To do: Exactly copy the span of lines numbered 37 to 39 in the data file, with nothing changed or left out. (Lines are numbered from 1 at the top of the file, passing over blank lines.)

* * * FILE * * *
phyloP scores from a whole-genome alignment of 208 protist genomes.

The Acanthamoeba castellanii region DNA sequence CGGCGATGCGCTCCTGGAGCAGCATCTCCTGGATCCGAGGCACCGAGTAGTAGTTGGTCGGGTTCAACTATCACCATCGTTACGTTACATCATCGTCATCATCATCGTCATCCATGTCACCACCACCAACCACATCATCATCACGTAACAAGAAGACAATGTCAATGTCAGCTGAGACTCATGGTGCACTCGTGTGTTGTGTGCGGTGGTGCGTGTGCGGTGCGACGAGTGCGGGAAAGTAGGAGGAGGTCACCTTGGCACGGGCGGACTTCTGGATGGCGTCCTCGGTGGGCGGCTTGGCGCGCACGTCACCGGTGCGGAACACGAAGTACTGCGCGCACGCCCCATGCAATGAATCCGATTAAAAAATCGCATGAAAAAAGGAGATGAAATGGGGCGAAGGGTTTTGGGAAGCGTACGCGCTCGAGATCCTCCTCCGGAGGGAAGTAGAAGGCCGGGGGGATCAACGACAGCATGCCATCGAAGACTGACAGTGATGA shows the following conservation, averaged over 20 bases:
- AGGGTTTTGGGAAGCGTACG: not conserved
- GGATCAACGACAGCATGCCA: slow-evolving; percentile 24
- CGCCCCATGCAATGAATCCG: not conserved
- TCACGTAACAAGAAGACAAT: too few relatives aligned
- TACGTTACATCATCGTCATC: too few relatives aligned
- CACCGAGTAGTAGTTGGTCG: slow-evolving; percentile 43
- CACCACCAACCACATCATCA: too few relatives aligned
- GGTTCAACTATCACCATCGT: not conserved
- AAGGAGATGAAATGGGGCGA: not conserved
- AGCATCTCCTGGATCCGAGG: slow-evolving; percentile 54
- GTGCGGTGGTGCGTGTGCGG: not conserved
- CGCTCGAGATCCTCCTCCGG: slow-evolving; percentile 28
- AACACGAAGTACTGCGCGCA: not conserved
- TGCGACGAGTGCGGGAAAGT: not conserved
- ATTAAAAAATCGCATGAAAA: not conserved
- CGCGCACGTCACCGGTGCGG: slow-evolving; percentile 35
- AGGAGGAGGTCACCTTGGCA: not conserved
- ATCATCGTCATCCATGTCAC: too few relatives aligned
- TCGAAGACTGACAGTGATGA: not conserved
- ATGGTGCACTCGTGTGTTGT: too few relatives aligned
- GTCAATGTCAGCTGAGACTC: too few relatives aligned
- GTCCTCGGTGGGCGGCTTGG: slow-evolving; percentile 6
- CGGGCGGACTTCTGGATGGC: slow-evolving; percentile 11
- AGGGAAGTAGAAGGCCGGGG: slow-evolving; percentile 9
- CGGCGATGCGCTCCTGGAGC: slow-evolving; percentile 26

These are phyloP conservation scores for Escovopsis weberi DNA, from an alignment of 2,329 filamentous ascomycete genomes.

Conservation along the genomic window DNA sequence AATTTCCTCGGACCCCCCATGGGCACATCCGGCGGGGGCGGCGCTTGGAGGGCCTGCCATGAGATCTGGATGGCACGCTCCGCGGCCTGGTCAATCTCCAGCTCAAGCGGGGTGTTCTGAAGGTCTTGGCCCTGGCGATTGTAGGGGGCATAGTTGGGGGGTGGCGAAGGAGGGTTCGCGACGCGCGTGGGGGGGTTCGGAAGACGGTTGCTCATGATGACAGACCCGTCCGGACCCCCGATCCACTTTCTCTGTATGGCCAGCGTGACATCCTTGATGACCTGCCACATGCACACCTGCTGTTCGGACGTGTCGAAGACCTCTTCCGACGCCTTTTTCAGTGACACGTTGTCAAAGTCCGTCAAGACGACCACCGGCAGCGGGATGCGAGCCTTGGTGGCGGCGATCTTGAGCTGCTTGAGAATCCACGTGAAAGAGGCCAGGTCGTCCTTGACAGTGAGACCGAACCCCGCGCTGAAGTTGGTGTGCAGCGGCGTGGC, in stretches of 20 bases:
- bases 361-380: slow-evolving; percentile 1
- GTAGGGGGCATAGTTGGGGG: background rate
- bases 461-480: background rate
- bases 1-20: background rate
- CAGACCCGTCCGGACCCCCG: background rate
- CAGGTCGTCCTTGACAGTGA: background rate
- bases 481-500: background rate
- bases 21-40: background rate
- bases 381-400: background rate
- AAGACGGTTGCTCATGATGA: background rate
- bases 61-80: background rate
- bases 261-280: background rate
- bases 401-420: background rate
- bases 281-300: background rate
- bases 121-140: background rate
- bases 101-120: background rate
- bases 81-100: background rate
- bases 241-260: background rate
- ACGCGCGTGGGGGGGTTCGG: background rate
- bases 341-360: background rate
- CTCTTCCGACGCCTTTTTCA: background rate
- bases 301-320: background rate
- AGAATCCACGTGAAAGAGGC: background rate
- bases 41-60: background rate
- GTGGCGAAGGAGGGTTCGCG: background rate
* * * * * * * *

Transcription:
- bases 21-40: background rate
- bases 381-400: background rate
- AAGACGGTTGCTCATGATGA: background rate